Problem 2) Fuel Delivery: These motors use a high pressure oil pump (HPOP) to apply hydraulic power to the injectors. This hydraulic pressure allows the injectors to deliver fuel at even higher pressures through amplification (think bike pump, except the oil is doing the pushing). The injectors have very small passages. Any debris can plug them up. If they plug up, the don't deliver fuel, and can even cause physical damage. Most often this debris comes through the oil system. Most aftermarket filters allow too much oil to bypass. However there is a small screen in the engine valley to protect the HPOP. But if primary oil filtration is poor, debris plugs the HPOP screen. There is no bypass for the screen, so when it plugs, it ruptures. This sends all that debris, along with pieces of the screen, straight into the injectors. This debris can also damage the gear-driven HPOP. Either case case can require replacing all injeptors at $300+ a piece, plus about 7 hours of labor. It can even cause hydrolocking if the injector cracks, or the crush washer is damaged from improper injection timing.

Preventing this though is simple. Change oil on time, and use Motorcraft or Racor filters. But I see that situation a lot, and every time there was an aftermarket filter in place. Debris can also enter through the fuel system if aftermarket fuel filters are used or the filter is crushed during install. A less common problem is water contamination. The water separator isn't very big, and can plug up with dirt and mud if fuel quality is poor. Once it fills up with dirt, there isn't any space to hold water, and it sends the water right on through the fuel system.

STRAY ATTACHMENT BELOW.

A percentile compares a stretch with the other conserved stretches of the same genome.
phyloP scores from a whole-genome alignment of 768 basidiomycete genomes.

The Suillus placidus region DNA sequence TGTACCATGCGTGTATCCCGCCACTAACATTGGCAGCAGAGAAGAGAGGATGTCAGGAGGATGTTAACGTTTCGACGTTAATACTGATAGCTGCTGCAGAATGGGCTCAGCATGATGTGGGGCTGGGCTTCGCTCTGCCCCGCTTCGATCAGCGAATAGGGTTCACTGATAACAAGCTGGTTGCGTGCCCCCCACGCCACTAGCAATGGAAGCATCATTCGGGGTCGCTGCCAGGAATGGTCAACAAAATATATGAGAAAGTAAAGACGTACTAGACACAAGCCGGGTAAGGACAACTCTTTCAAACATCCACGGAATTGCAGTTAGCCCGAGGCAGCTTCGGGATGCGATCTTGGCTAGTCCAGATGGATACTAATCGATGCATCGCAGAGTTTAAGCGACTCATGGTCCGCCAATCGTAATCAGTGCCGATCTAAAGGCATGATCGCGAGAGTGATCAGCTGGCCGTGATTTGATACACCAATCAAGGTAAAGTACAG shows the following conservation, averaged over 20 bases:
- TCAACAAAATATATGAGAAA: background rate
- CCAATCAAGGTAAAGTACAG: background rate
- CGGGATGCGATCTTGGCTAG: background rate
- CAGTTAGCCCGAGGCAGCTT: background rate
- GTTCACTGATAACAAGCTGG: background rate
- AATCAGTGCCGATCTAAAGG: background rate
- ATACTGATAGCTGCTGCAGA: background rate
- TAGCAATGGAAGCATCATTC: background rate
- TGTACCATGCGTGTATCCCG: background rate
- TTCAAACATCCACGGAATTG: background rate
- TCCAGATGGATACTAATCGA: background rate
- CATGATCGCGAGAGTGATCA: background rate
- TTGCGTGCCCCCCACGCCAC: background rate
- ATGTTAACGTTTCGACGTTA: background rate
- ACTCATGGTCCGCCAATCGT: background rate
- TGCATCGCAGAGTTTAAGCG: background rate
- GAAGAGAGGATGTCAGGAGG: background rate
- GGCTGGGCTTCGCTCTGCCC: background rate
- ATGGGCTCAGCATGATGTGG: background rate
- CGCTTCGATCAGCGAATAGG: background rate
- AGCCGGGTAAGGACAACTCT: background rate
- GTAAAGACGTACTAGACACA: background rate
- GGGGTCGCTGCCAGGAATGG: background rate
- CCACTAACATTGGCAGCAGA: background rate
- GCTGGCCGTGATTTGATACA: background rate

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Old 01-05-2013, 12:17 AM   #7
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Re: Advice on a possible SMB purchase

Another common cause of the injector failure is fuel starvation. Usually, this occurs because because the pressure regulator spring fatigues. Easy fix for this. It is called the "Blue-Spring" upgrade. But if the van you are considering shows less than 45 psi under WOT w/load, injector damage may have likely already occurred, so factor that into your purchase price. It can also be caused by a plugged filter, or even a weak lift pump. Check receipts and records, and be sure filter changes were done!

Less common, but still possible, is leaks at the fittings in the motor (this causes the engine to "make" motor oil, but it's really getting diluted by leaking fuel). Some of the high-pressure oil fittings can leak too.

Sometimes however, injectors can stick (i.e. not squirt fuel) even though they aren't damaged. Usually this can be fixed with a combination a good oil detergent (I've had good luck with Mavel Mystery Oil) combined with a computer "Re-flash" which programs the injectors to pre-heat using induction. But many dealers will instead just tell you to replace all the sticking injectors.